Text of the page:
I will get there. It will just take time, but I am in no rush, and I will probably fail a few times; however, I am determined to stay the course.
—Robert Confiant 29 April 2018

My Gay Life

I got to watching a documentary on Netflix called, “100 Men.” It about a man who decides to do a documentary of one hundred men he met throughout his life and he interviewed some of them to see how life had changed over the last thirty to forty years: A partner gay history if you will. It got me to thinking about my gay life (Although I am far from the 100 he names).

I first knew I was different around grade one or two. I didn’t know what it was called, but I knew boys interested me more than girls. While most boys started talking about girls, I was checking them out in the gym change room. I knew I was different, and that I had to keep that knowledge to myself.

It was while watching an episode of Archie Bunker (I am dating myself here I’m afraid) that I first learned of the words: “queer,” and “gay.” I remember asking my parents what they meant, and they told me it meant that the man was a “homosexual – a man who like men sexually.” I knew, at that time, that I might be gay. It was during my teens, that I realized I like boys in that way.

In my early teens, I tried asking girls out to dances, but it never felt right. I don’t think I ever asked the same girl out again. By the time I reached sixteen and seventeen, I tried everything to make myself straight. When asked, I often stated I crushes on girls who I knew were either: Not interested, or who were out of my league, or who were already taken; I tried to “pray away the gay.” I finally decided not to do, or act on anything one way or the other.

By my early twenties, I was depressed, and I hit rock bottom. I was disabled and gay, and I had no self-confidence. I tried killing myself (Obviously, not serious to finish myself off, but I think my older brother knew what I tried to do – although, this is merely speculation on my part). I would later run off and then I was confronted by my family to seek help, which I did. I went to counseling for the first time and I got on a vocational rehabilitation program.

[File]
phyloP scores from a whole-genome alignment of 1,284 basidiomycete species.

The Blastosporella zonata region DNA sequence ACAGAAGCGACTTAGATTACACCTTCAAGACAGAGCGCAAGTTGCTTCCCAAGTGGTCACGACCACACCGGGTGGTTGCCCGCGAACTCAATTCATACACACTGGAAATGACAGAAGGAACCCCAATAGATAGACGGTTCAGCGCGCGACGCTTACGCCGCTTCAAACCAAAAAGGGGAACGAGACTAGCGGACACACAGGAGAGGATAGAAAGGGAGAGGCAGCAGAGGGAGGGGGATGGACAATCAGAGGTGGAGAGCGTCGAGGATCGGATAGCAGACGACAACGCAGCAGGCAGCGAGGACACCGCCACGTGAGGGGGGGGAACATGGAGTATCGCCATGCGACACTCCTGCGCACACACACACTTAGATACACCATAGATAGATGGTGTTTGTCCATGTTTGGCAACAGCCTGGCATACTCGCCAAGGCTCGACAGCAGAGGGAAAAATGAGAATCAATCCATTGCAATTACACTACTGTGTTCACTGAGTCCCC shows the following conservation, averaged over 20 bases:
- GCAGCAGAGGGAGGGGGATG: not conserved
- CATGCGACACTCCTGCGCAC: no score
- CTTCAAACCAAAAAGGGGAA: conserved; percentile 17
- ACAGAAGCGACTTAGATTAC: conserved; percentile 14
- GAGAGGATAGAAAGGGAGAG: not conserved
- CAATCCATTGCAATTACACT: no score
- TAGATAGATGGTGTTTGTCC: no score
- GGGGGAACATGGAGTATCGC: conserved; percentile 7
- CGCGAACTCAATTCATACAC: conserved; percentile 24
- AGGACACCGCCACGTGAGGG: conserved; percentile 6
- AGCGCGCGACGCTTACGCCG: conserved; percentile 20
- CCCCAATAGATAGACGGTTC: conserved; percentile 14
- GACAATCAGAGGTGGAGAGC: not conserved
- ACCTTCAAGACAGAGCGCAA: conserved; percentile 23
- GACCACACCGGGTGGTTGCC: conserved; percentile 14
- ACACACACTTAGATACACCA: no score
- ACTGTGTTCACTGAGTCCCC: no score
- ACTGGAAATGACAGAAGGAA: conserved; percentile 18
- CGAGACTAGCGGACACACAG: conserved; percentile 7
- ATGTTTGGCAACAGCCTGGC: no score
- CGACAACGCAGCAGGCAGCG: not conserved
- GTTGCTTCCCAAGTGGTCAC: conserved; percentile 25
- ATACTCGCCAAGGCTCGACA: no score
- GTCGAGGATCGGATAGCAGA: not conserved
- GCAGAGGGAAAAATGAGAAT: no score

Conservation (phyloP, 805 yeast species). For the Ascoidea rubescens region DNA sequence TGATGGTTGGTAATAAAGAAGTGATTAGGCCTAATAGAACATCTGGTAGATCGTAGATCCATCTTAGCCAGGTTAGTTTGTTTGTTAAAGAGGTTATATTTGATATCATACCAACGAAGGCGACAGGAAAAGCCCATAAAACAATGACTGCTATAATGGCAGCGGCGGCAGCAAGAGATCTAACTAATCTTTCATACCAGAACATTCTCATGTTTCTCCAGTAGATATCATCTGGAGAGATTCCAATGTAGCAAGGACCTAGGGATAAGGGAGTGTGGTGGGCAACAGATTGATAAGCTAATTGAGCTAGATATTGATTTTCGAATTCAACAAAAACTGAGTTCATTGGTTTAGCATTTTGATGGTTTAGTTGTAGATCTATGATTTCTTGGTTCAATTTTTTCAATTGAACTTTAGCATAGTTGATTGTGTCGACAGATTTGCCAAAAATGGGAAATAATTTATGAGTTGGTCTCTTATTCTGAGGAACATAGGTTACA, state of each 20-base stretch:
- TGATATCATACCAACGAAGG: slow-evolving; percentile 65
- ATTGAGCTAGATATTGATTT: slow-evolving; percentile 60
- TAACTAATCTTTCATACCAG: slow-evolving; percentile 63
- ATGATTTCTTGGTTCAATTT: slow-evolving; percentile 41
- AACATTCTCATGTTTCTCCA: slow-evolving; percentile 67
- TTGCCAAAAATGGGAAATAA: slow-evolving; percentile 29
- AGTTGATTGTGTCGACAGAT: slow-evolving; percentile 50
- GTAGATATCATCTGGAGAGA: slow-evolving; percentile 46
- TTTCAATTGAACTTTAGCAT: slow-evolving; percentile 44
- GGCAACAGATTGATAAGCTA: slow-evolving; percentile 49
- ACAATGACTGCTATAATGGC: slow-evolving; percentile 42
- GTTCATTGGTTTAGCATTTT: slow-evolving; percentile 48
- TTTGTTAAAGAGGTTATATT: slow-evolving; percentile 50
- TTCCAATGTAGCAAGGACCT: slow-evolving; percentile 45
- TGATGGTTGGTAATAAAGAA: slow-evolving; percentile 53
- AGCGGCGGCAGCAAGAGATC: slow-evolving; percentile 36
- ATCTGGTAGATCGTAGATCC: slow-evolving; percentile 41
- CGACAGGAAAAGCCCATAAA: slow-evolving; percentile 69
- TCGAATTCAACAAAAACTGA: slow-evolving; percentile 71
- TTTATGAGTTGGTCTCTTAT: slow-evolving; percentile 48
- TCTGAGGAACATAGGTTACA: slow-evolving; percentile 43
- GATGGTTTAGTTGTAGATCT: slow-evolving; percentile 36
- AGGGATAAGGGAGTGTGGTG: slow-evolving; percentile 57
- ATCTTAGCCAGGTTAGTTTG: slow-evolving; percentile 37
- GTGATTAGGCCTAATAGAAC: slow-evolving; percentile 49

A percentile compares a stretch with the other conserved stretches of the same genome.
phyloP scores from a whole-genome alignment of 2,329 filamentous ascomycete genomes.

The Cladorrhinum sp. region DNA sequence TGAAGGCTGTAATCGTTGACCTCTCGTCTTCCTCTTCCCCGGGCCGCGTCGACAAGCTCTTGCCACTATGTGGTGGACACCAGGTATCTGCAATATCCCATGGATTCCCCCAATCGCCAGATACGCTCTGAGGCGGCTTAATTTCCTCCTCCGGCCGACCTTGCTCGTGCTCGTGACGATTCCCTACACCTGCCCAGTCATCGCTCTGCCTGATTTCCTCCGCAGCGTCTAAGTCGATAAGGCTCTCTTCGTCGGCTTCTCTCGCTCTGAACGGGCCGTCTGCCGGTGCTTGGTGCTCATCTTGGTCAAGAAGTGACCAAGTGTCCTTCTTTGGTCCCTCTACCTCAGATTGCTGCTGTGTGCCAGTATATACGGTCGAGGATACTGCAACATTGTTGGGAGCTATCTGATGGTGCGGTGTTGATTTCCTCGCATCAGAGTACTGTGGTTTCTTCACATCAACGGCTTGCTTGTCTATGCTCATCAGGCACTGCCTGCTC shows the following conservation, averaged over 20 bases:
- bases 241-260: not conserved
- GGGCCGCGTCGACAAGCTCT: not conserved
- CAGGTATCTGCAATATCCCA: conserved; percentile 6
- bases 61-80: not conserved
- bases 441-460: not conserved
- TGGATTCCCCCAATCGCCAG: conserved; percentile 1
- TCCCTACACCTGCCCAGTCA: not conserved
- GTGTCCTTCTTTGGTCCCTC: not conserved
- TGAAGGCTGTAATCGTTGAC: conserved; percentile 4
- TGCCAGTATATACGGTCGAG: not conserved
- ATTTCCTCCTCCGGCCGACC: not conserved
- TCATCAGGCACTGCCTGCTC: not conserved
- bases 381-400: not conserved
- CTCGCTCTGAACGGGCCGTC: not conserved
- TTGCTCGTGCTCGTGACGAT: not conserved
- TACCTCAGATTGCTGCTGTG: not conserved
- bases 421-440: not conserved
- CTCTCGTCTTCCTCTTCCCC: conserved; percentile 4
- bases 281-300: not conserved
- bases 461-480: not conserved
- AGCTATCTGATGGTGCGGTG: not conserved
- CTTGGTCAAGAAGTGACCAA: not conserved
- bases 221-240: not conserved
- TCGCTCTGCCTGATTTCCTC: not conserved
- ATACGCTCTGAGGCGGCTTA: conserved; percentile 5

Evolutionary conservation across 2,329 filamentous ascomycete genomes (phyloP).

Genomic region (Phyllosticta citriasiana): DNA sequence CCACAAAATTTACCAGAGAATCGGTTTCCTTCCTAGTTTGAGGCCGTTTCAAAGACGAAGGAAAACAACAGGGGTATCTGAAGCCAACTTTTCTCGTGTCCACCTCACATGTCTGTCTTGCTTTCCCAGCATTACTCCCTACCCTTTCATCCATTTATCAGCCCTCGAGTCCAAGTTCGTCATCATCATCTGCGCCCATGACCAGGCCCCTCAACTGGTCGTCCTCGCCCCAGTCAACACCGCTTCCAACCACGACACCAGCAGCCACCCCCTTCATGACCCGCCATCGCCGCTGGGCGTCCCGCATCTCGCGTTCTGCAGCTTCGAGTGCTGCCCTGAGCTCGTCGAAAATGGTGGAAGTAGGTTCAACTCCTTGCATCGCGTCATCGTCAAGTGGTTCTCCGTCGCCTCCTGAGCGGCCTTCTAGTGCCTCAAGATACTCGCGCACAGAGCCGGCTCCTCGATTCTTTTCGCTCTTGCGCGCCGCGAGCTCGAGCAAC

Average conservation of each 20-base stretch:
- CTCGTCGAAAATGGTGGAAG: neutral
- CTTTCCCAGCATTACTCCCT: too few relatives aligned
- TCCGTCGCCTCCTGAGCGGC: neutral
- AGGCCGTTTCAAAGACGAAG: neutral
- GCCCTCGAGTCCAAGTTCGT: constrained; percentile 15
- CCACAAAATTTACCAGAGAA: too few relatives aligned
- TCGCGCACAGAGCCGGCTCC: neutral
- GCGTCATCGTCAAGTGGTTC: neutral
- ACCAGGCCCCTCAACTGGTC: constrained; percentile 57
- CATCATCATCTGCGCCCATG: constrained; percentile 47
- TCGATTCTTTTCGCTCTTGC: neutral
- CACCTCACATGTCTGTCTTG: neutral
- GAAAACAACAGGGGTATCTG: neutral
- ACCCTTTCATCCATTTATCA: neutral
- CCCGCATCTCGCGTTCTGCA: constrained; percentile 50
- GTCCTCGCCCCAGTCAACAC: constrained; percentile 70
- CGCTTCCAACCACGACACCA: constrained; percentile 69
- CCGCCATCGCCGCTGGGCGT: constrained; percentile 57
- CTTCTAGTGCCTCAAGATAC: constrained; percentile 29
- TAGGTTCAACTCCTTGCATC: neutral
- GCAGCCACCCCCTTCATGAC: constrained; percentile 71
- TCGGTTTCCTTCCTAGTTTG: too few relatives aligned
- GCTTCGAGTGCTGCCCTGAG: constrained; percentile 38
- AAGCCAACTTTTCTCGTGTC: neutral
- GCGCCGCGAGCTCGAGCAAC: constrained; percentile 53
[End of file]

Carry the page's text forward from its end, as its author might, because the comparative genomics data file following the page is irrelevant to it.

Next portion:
It was here that I found a friend whom I later discovered was gay and who liked me. This realization scared me away. I wasn’t ready for it and we went our separate ways. This was my choice and not his (Many years later, I would meet another gay friend, but he wasn’t interested in me that way, so I didn’t feel threatened in any way).

After both my parents passed away, I felt very isolated, angry and hurt. I went to my family doctor who referred me to a psychologist. On my second visit, I revealed that I was gay. That was the very first time I spoke the word allowed. It felt good to be able to express my true self to someone for the first time, but this wasn’t the main issue that I had to deal with. I still felt a lot of anger because of the burden and responsibility of my mother palliative care placed upon my shoulders. After a few more sessions, I realized I had to let the past go and move onward, and so I did. In January 2000, I moved to Vancouver to start a new life (I knew I could never do gay in TO).

When I first moved to Vancouver, I stayed with my BFF. She lived on the West-side of Vancouver. I came out to her after a month of living with her. She commented, and I am paraphrasing here, “You’re such a nice man not to ogle when I leave the bathroom for the bedroom when all I am wearing is a towel around myself.” I chuckled, and I explained that I was gay. Our friendship only bloomed more from that time onward.

I lived with her until I sub-let from a friend of hers. It was the first time I lived in the “Gayhood.” It was a while before I saw Davie Street for the first time, before then I always took the other bus.

I remember the first time I entered my first gay bar. It was a sunny, spring Saturday afternoon. I never looked back. I was officially out, it was liberating. I was wholly myself: A gay, disabled, confident man.
I did the scene then for the next six or seven years. I was like a kid in a candy shop. Everything was new. I was told by some of the friends I met that it was a better scene once – bigger, more spectacular, and more variety; however, for me, what was available was good. I partied a lot back then and met a few men along the way. For the most part, life was good, and I was happy.

Raining Men

A few years ago, I met my partner. He was different from me in that he was more of a loner than I was. I was an extrovert. I enjoyed going out and meeting new people. I knew I found someone who would be a great friend, someone who would never hurt me, or use me. I was ready to settle down. By the time I met him, I had partied myself out. I was ready to try a love relationship. We moved into our own condominium and we were married last year. Life got better.
—Robert Confiant 22 April 2018